The state Military Museum and Veterans Research Center is closed for the rest of the month so that old, heavy steel doors on the former Lake Avenue Armory can be replaced with glass doors.
“It will be a lot more welcoming,” said Michael Aikey, museum director.
“These are heavy doors,” Aikey said about the decades-old doors at the museum at 61 Lake Ave.
Work started on the $175,000 project last week. J.M. Zalinka & Co. of Watervliet is the general contractor for the project.
Aikey said the old doors will actually be replaced by two different sets of glass doors.
One set of doors will be located where the steel doors were and another set of door will be installed in front of these creating a small, enclosed foyer.
“It will be more handicapped accessible,” Aikey said. The new doors will have push buttons on them so they can be opened automatically.
In addition, the museum will see the return of a set of iron gates to the doorway area, replicating part of the armory’s original design.
The former Lake Avenue Armory, which was used by the New York National Guard and other state military units for more than 100 years, was designed by Isaac Perry and built in 1889. The state military museum opened in the building in October of 2002.
Lt. Col Richard Goldenberg, a spokesman for the New York State Division of Military and Naval Affairs, said the military museum building is an excellent example of the armory architecture that was popular in New York State in the late 1800s.
He said these armories were large brick, “castle-like,” structures that were built across the state at that time.
Aikey said the military museum and veterans research center will reopen on or about Oct. 1. The museum charges no admission fee.
Visitors to the museum will be able to see a new exhibit next month that includes artifacts from and the history of the Battle of Valcour Island, which is regarded as the first naval battle ever fought by the U.S. Navy. The island is in Lake Champlain near Plattsburgh.
A fleet commanded by Benedict Arnold was defeated by a British fleet on the lake, but the battle was credited with delaying for a year an attempt by the British to cut the Colonies in half, and allowed American forces to build up their strength and defeat the British at the Battles of Saratoga the following year, according to the Army Historical Foundation, a non-profit group dedicated to preserving the history and heritage of the American soldier.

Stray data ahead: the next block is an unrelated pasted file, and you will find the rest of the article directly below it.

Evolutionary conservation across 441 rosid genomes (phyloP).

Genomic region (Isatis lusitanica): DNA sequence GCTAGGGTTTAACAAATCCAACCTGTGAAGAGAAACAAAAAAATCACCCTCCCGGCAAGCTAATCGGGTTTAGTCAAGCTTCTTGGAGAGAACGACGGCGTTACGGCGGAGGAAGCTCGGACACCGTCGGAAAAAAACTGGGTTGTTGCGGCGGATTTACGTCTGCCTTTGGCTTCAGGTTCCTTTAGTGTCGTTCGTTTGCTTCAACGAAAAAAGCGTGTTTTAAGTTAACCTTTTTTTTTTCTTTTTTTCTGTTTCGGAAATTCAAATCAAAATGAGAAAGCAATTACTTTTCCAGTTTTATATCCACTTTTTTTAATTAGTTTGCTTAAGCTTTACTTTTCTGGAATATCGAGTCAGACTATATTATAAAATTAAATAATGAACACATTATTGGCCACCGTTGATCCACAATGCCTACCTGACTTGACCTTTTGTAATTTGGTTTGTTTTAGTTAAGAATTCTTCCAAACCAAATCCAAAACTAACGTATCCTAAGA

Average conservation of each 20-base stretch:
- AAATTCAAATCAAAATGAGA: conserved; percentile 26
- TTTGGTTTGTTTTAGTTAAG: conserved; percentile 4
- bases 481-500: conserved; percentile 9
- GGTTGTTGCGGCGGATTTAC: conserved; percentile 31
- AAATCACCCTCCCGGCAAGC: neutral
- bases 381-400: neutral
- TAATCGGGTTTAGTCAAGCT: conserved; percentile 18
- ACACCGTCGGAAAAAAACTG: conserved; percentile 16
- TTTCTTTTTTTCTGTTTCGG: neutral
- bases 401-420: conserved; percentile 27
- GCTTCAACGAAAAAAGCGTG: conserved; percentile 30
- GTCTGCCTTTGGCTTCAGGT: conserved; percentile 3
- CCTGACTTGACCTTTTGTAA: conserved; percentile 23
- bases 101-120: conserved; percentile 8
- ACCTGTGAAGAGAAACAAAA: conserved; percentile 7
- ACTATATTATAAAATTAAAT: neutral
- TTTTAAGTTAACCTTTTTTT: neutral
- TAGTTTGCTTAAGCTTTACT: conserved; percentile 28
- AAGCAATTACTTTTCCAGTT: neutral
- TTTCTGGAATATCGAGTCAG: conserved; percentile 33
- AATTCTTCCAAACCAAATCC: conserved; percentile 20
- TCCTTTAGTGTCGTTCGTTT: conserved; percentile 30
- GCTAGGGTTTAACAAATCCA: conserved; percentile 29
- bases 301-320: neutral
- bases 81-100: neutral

The traveling exhibit is currently on display at the Saratoga National Historical Park visitor center in the town of Stillwater.
An old cannon from the Revolutionary War nautical battle of Oct. 11, 1776, will be on display along with text and maps detailing the conflict, he said.
Aikey said museum officials are also discussing a new exhibit that has been proposed on the work of World War II combat photographer W. Eugene Smith.
“We are in the discussion stage right now,” Aikey said.
The sluggish economy and increase in gas prices compared to 2007 has had an impact on museum attendance.
“We are down a bit from last year,” Aikey said about museum visitors.
Aikey said the recent cutbacks in state spending have had a $50,000 impact on the museum’s operating budget.
“We are just waiting to see what happens,” Aikey said about other possible state funding cutbacks.
The museum is operated by the state Division of Military and Naval Affairs in partnership with the New York State Military Heritage Institute.
The museum houses more than 10,000 artifacts dating from the Revolutionary War to operations in Iraq and Afghanistan that relate to the state’s military forces and military history as well as the contributions of soldiers from New York State.
The artifacts include uniforms, weapons, artillery pieces, and art. A significant portion of the museum collection is from the Civil War.
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Categories: Schenectady County